Growing up we have always been told not to play with our food. French photographer Florent Tanet has a different thought on the matter and through the careful manipulation of fruits and vegetables, he coaxes precise compositions from the products we frequently encounter in the produce aisle.
Installation Magazine: How did your journey as an artist begin?
Florent Tanet: I graduated from the Duperré School of Applied Arts in Paris, where I developed my work in photography, graphic design and visual arts. After various experiments in several fashion houses, fashion design and art direction, I began to develop my collection of photographic work that mixes my obsessions: still-lifes, Minimalism, colors and daily objects.
When did food become the subject of your photographs?
I have always been passionate about cooking and gastronomy. I am very often surrounded by gourmets, so for me, it was the obvious choice.
For many of us, particular foods carry memories of childhood and a sense of nostalgia. What foods, if any, have that effect on you?
Traditional French food, especially dishes with sauces, duck and Truffle, and cuisine from the Southwest France where part of my family is from, carries a lot of childhood memories. More recently, North Indian recipes remind me of my travels.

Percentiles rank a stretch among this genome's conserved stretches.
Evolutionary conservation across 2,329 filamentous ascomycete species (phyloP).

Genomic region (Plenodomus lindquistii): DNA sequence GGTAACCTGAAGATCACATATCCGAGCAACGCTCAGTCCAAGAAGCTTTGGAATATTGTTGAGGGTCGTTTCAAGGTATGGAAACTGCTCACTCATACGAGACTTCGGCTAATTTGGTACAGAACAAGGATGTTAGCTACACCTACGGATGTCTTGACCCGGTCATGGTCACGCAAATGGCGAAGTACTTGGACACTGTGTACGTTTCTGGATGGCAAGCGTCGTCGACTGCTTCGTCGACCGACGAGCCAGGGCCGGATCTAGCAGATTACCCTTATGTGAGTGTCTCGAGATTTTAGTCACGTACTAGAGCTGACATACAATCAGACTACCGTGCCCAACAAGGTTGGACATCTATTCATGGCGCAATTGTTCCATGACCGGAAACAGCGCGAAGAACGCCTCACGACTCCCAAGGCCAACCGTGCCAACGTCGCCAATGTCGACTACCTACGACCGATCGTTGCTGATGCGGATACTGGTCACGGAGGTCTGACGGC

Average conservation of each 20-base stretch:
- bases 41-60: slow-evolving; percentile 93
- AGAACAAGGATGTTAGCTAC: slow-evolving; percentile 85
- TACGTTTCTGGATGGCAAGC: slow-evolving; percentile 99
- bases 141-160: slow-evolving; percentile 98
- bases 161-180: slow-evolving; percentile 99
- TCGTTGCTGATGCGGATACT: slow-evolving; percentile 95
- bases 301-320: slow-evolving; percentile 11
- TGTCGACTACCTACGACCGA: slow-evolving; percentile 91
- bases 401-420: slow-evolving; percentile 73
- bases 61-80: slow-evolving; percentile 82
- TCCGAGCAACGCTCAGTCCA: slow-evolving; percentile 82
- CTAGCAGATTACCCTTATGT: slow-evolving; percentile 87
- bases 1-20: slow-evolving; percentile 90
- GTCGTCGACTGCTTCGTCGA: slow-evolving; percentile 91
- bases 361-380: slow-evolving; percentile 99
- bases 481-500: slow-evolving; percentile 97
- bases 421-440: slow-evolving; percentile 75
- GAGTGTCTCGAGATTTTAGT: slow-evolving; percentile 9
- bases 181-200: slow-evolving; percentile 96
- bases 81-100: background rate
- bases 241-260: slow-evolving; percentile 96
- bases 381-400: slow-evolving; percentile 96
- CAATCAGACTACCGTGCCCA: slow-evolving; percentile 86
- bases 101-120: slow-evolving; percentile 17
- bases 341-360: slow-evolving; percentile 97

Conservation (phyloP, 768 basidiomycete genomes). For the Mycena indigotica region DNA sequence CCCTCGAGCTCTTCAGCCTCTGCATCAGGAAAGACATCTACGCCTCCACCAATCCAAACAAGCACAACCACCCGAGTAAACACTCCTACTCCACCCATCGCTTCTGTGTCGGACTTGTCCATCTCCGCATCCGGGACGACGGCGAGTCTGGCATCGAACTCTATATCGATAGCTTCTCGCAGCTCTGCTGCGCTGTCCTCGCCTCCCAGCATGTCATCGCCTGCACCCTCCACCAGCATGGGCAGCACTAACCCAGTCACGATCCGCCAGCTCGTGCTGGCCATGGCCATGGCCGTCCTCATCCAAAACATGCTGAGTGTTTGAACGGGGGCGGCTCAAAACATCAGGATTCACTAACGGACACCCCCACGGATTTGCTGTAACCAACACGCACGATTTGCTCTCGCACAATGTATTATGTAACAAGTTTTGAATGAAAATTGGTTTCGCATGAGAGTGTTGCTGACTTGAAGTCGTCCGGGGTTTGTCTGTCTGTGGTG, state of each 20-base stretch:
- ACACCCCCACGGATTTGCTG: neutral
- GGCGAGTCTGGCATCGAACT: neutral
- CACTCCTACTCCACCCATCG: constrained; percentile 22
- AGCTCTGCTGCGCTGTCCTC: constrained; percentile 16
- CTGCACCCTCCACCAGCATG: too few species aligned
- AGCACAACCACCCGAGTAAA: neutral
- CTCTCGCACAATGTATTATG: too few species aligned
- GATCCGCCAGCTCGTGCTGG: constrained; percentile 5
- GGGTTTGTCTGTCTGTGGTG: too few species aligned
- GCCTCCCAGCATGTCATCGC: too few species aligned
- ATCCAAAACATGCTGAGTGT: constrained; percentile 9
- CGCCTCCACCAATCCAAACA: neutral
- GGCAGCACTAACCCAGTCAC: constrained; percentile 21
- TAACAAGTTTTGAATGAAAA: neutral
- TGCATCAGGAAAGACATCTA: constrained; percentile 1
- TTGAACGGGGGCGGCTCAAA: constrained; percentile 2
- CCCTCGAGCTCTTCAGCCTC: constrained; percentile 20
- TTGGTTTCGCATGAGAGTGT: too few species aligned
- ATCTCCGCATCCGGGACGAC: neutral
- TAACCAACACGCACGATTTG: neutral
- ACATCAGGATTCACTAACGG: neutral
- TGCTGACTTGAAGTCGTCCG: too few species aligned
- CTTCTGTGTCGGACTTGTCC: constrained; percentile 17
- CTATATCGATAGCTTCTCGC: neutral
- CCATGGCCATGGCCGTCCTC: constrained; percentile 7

Where do you find the subjects for your photographs?
I go to the supermarket just as much as local markets. They are, of course, two very different environments, but my choice is made by the products I am looking for. I go to the market every week to buy a variety of fresh vegetables. I use the supermarket for more exotic or non-seasonal products.
Do you have a culinary background?
Although I have no professional experience in this purview, I regularly cook and I love it. I make good use of my collection of books and kitchen utensils.
The manner in which each food item is sliced is incredibly clean and allows you to manipulate multiple products to create a hybrid fruit or vegetable, which goes against the thing we have all heard growing up: “Don’t play with your food!” There is a great attention to detail in your compositions. Do you feel like your work is guided by a sense of geometrical order or symmetry?
I put a lot of attention to the composition, and I think that’s the strength of this series. I consider my compositions as sculptures or paintings, in which there is no place for randomness. I spend a lot of time on the layout of my productions, which is what gives it interest. In the series A Colorful Winter, the three photos are constructed with a series of considerations: the color range, cutting, symmetry, organization, geometry, etc.
Is your practice seasonal? That is, will you only photograph items that are in season?
My products are not always seasonal, as sometimes I would need a color or a shape that I could not have with local products, especially in winter. I do, however, keep the contents of the pictures- if they are not too damaged by my manipulations- to cook afterwards.
All images courtesy of the artist